aluminum wire (not copper) in 220v outlet, okay for mig? (driving myself nuts!)

Just making sure everything is okay still. I failed to mention that my dryer receptacle that I replaced with a nema 6-50 receptacle is wired with
aluminum wire. I made sure all the connections were nice and tight in the new receptacle. Will aluminum wire work okay or should it be replaced with copper? Im not trying to be a paranoid duche bag, but I read online that aluminum sucks because it sometimes gets loose at the terminals. thanks in advance, I'll go pour a cold beer now.
walt
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dryer
There was a time when alum wire was real popular because of the cost difference. The problem with it is that it expands and contracts with the heat of the electricity running through it. This is what loosens the connections.
Now whether you should change it or not, I'll let others advise who have more first hand experience.
Lane
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lane wrote: (clip) The problem with it is that it expands and contracts with the heat of the electricity running through it. (clip) ^^^^^^^^^^^^^ I believe there is also a corrosion problem with aluminum. This would make the connections heat up more, adding to the expansion problem.
I used to drive a VW bug, and I learned to HATE those fuses. They consist of a ceramic torpedo shape with an aluminum link and end-caps. Whenever something electrical went wrong, I would reach down and spin the fuses in their holders. Nine times out of ten, this would solve the problem.
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A receptacle suitable for use with copper or aluminum will be clearly marked as such. Many are marked copper only and would be dangerous to wire with aluminum.
Make sure it is marked as suitable for use with Al.
If it is not, I would pull copper wires if you can.
A somewhat more half-assed solution is to buy the special (expensive & purple, IIRC) wire nuts that are rated for joining copper and aluminum wires together, and pigtail some short pieces of copper wire onto the ends of the aluminum wires. Then join the copper pigtails to the Co-only rated receptacle.
Jeff Dantzler
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Wouldn't it be cheaper and faster to just replace the receptacle with a dual rated one rather then put in new wire or the pigtail route? Seems like the Al wire in the larger sizes is quite common, and finding the dual rated receptacle would be painless for most common NEMA types.
William www.WacWorkshop.com
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You're right William--that would work, and is simpler.
JLD
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Sometimes even a paranoid person has real enemies! In this case, it is very important to check your nema 6-50 receptacle to make sure it is rated for use with aluminum. If it is rated for copper only, you may indeed get a loose connection, arcing, fire, disaster, death and mayhem!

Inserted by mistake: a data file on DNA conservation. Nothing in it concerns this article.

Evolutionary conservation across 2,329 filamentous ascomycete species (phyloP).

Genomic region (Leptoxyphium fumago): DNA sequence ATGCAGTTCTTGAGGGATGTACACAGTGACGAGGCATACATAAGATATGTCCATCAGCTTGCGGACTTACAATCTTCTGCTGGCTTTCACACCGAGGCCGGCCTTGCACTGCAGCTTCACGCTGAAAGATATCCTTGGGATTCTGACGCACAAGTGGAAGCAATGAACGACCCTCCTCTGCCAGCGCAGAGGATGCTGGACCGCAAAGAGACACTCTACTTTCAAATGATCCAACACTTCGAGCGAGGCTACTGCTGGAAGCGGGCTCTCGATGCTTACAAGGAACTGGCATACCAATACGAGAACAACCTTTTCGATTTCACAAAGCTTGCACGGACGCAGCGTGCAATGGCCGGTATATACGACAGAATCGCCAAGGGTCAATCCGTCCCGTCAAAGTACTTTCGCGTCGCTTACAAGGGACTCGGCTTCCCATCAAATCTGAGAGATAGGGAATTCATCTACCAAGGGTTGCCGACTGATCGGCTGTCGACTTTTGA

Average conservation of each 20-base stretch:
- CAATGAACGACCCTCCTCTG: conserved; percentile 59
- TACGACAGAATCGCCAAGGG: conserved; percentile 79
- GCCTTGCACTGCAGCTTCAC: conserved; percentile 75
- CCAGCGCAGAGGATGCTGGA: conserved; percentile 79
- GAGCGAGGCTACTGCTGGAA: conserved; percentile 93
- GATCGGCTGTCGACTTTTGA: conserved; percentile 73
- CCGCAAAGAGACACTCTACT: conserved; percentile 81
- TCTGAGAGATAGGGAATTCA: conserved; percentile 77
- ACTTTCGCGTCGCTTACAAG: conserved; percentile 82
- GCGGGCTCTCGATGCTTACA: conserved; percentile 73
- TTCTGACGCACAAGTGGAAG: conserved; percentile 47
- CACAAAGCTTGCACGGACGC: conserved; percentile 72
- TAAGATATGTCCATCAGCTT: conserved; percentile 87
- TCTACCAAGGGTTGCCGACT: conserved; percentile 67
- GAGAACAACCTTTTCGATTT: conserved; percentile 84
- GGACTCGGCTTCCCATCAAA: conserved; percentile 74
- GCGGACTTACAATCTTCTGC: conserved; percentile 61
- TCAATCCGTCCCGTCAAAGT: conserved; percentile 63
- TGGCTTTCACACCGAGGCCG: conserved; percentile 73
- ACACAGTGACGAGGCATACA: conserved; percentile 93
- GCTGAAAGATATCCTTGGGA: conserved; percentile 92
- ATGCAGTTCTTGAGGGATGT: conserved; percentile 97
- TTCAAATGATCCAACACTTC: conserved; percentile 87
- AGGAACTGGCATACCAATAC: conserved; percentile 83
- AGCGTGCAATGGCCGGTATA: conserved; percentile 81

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I opened up the service panel and noticed that the aluminum wire was old and dry, cracking, etc. (and there was an arc mark against the black lead!) so I tore the old aluminum wiring out and replaced it with 40' of 10/3 romax copper wire from the 30amp breaker to the 6-50 receptacle. (My new Miller 175 needs 230v @ 19.5a) Checked it all when I was done and my meter read 238volts, 119volts per side. Now I can sleep better tonight! walt I guess I wasn't so paranoid after all...

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Too late now but I would have popped for some bigger wire if you are pulling new stuff in. Seems to me I ALWAYS find something that takes more power in the future. Your MIG is pretty frugal with the amps, a stick welder is not.
Something else to second guess yourself to sleep with!!!
wallster wrote:

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Me too!

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Just taking apoke here. You can find outlets rated for use with coppper/alum. wire they will be marked CU/AL. Also there is a compound sold to coat the ends of ALum. wire to stop corrosion, its usually used in high voltage/amprage situations, but since you are paraniod like me it couldn't hurt.
good luck Neil
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Hopsaddict wrote:

Oh, yeah, now I remember! NoAlOx was the trade name when we used it wiring the dinosaur nurseries.
AKA:that-filthy-oily-stuff-you-can't-get-off-your-damn-hands!
Just put a thin coating of that or whatever it's called now on the stripped ends of the wires. Check the connectors every now and then to be sure they haven't loosened. It's always a good idea to use anti-corrosive on aluminum conductor connections.
Well, at least it's not "snot." :)
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